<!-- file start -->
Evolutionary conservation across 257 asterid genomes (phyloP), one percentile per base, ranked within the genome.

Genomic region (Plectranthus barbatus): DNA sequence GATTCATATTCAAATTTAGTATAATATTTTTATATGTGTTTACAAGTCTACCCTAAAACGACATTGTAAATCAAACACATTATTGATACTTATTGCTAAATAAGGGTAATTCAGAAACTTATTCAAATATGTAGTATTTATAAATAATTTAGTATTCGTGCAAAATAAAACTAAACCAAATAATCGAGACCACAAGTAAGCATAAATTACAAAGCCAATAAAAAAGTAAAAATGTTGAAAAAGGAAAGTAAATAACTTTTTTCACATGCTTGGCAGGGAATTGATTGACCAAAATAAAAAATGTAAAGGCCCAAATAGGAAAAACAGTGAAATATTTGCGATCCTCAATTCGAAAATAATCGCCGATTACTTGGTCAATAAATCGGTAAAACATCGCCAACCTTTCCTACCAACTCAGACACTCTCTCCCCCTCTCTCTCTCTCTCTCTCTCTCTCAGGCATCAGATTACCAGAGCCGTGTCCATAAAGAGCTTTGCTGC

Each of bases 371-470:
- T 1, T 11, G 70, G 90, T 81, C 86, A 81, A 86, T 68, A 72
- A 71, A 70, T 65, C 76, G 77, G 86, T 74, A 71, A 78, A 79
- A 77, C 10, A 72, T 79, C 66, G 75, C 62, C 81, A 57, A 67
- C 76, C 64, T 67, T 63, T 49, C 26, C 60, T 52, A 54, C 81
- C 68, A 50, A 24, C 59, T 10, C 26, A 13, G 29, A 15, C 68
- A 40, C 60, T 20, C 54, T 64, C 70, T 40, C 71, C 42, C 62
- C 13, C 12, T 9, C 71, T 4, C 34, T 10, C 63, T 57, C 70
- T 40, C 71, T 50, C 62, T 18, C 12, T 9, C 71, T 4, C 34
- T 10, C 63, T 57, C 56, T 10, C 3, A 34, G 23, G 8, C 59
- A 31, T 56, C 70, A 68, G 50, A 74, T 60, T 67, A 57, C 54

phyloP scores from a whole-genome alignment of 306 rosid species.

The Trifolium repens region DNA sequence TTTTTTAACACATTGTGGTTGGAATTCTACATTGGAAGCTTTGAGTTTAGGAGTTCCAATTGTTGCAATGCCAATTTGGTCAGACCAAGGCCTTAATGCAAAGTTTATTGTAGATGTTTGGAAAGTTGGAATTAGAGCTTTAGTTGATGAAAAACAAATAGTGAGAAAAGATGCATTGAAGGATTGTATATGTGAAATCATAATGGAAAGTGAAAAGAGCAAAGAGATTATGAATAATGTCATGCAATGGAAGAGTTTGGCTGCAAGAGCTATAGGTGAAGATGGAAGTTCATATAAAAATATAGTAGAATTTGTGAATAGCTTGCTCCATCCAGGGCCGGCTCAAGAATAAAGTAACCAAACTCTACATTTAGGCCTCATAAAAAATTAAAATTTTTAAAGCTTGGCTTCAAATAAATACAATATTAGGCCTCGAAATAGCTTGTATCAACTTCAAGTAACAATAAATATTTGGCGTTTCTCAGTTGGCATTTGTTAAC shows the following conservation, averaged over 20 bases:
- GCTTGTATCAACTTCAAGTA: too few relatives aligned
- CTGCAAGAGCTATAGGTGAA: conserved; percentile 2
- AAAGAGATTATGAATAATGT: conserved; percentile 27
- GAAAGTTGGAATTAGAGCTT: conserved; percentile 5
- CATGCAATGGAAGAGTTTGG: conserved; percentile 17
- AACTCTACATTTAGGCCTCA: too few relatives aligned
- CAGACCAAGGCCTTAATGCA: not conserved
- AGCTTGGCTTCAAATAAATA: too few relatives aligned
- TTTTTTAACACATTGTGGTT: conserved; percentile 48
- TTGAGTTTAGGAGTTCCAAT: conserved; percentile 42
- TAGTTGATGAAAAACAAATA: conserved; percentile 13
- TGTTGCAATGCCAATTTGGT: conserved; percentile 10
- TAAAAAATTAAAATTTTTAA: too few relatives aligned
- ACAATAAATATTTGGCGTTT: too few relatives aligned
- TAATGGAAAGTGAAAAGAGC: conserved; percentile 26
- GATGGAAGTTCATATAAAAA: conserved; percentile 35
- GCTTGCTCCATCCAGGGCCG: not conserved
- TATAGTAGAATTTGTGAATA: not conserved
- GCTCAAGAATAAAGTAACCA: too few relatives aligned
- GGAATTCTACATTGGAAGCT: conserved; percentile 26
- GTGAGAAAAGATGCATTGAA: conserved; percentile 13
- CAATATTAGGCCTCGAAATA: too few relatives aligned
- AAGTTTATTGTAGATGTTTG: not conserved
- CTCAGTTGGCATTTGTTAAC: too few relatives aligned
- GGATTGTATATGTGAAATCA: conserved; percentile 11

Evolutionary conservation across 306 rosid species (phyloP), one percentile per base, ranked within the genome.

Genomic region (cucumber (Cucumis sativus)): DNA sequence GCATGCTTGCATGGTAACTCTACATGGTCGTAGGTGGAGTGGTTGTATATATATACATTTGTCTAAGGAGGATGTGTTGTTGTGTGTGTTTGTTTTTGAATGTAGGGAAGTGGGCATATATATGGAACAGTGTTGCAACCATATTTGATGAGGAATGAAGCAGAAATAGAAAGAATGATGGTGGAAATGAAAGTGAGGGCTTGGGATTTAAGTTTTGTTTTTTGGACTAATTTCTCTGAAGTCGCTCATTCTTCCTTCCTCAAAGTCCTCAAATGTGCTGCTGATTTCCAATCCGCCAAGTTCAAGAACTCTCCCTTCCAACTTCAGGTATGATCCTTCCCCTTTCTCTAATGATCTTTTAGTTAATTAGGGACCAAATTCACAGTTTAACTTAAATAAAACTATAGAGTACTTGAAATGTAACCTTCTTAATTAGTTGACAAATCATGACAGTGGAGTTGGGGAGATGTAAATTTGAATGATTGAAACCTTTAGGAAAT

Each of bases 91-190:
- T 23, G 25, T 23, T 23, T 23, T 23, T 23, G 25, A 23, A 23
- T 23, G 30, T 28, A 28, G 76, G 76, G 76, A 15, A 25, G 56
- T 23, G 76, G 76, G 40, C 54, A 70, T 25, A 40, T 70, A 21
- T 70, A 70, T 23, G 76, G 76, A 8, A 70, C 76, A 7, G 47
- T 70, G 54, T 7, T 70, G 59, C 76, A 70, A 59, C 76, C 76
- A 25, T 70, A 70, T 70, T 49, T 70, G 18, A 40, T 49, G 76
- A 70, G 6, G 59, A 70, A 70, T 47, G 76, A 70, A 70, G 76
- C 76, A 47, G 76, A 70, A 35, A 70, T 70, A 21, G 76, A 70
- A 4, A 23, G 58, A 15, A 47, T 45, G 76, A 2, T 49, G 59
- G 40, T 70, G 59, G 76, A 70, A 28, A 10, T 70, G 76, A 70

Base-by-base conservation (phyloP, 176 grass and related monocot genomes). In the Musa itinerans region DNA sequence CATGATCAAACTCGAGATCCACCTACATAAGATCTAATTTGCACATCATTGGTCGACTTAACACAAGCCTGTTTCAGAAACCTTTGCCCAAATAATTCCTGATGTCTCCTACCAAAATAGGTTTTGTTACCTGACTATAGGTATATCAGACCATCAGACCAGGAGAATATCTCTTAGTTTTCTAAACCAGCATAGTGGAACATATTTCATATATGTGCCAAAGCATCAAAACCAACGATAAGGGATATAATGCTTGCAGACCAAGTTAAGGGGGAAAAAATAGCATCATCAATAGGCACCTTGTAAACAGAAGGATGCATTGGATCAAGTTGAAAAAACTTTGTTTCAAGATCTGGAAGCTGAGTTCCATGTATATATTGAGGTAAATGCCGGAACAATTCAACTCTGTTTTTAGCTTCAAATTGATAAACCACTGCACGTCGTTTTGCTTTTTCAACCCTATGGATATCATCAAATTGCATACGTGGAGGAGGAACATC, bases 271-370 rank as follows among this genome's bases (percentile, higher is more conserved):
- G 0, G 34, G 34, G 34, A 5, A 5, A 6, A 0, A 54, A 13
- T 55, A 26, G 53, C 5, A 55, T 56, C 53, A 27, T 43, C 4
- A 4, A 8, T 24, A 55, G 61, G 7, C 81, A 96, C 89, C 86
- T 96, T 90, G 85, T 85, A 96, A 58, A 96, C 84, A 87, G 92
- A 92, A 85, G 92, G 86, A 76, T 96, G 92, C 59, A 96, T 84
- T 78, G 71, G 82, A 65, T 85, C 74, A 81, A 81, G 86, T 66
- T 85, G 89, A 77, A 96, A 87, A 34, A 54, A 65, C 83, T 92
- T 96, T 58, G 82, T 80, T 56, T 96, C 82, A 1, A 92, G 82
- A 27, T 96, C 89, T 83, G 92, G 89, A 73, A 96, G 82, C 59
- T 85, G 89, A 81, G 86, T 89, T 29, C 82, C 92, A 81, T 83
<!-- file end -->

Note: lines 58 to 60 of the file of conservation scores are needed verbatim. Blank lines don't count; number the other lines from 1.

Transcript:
- T 96, T 90, G 85, T 85, A 96, A 58, A 96, C 84, A 87, G 92
- A 92, A 85, G 92, G 86, A 76, T 96, G 92, C 59, A 96, T 84
- T 78, G 71, G 82, A 65, T 85, C 74, A 81, A 81, G 86, T 66